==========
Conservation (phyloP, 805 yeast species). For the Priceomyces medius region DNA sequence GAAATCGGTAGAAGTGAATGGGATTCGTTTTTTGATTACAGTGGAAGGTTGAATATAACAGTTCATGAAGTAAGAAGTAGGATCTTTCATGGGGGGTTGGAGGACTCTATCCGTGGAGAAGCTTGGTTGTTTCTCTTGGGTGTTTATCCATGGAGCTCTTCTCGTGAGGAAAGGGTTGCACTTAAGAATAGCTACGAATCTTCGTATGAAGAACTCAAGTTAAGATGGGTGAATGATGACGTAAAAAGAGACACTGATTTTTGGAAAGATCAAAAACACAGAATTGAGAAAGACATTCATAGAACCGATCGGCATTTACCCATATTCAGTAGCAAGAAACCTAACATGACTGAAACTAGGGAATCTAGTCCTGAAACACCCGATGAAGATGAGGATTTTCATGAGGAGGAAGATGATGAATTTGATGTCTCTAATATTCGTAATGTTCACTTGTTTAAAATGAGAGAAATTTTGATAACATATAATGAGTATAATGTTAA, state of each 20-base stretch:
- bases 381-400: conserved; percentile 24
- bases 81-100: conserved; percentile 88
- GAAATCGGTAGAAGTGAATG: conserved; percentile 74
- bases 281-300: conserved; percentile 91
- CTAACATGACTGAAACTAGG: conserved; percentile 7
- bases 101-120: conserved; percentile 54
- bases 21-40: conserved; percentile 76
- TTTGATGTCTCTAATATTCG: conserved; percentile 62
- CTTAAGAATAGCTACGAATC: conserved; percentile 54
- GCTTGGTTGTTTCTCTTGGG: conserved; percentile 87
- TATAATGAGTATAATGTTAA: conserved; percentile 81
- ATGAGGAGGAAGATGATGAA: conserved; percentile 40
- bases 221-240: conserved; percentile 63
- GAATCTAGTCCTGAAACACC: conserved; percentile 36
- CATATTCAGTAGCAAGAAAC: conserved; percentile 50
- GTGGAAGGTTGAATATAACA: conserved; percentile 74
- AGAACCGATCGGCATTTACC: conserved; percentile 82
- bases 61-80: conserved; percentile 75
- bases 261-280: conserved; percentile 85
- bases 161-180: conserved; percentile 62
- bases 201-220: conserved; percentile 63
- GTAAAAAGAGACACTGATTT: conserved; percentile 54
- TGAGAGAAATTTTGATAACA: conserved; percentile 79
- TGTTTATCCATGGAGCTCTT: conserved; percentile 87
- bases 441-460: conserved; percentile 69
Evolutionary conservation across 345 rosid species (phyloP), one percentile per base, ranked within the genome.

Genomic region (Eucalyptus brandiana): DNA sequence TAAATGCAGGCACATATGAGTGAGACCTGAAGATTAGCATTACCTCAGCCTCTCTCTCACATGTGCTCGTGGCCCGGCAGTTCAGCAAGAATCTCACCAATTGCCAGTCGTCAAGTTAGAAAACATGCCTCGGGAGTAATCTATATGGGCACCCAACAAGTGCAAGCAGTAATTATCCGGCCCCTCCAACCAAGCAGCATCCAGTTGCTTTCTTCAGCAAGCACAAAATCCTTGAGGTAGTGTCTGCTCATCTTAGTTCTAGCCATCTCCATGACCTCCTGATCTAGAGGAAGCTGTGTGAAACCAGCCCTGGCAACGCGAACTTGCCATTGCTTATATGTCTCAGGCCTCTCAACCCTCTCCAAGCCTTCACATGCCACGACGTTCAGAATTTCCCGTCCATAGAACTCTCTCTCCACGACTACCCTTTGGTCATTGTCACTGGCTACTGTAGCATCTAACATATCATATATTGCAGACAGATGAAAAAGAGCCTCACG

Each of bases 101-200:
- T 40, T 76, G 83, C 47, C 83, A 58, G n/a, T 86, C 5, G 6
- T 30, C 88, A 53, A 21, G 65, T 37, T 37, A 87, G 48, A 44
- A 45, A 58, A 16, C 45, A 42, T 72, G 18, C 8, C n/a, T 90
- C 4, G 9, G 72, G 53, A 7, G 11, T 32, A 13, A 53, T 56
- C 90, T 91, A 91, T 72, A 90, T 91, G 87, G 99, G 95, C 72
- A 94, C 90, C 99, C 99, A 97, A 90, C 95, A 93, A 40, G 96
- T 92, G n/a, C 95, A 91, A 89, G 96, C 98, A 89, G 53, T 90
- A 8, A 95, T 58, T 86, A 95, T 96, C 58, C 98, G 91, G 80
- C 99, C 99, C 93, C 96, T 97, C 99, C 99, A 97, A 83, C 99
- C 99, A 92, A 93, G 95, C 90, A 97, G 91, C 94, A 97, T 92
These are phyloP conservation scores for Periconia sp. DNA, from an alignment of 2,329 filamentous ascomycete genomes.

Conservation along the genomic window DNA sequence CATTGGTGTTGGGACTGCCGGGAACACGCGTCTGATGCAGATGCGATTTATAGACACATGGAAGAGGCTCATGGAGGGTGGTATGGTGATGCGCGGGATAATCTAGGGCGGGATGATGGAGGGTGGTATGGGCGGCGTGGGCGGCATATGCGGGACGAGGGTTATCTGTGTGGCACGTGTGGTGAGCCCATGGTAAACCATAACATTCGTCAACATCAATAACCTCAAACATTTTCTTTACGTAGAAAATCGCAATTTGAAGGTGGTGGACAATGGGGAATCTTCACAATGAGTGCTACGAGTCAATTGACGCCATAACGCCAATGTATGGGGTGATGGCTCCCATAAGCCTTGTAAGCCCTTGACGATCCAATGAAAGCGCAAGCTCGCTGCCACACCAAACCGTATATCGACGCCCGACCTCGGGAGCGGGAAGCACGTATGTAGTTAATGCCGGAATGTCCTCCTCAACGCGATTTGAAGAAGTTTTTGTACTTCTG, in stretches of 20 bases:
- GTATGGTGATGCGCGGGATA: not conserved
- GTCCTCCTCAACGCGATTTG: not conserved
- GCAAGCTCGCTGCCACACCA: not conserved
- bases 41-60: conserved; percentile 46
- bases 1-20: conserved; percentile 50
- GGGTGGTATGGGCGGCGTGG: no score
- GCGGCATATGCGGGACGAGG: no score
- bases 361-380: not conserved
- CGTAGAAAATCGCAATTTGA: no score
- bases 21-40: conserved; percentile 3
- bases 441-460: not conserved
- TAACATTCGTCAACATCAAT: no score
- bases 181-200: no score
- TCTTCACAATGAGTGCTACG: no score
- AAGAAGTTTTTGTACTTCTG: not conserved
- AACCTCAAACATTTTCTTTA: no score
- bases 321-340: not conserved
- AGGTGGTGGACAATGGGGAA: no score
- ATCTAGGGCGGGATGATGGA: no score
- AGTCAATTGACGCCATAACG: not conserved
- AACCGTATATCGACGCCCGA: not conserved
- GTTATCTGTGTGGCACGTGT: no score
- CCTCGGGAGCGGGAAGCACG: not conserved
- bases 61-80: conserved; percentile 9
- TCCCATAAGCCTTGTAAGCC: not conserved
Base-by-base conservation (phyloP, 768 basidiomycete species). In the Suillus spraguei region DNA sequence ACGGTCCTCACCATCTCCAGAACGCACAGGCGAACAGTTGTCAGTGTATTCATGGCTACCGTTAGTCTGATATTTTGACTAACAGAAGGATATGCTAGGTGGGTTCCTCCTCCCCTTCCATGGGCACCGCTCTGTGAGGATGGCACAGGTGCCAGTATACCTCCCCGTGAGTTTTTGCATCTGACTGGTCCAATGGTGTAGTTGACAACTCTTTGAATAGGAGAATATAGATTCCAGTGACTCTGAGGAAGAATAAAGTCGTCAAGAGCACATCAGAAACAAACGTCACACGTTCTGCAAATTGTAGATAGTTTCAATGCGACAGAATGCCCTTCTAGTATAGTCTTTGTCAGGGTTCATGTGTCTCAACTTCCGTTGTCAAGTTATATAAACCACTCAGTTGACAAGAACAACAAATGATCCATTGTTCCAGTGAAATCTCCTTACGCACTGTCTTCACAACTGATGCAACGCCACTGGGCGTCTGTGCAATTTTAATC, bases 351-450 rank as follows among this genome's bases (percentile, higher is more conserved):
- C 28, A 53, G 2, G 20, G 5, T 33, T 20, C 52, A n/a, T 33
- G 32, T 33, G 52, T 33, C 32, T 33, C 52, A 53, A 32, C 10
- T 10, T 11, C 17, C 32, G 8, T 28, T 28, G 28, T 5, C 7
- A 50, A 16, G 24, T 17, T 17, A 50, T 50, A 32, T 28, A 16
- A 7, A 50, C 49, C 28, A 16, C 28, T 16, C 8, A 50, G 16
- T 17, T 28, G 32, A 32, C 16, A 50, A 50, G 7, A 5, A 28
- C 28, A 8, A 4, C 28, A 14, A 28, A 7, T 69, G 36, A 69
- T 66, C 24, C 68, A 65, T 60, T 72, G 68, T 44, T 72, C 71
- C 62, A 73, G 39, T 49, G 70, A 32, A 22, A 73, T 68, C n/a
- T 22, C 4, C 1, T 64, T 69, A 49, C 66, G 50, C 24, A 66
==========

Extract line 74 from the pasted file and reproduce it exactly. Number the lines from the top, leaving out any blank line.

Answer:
- C 28, A 8, A 4, C 28, A 14, A 28, A 7, T 69, G 36, A 69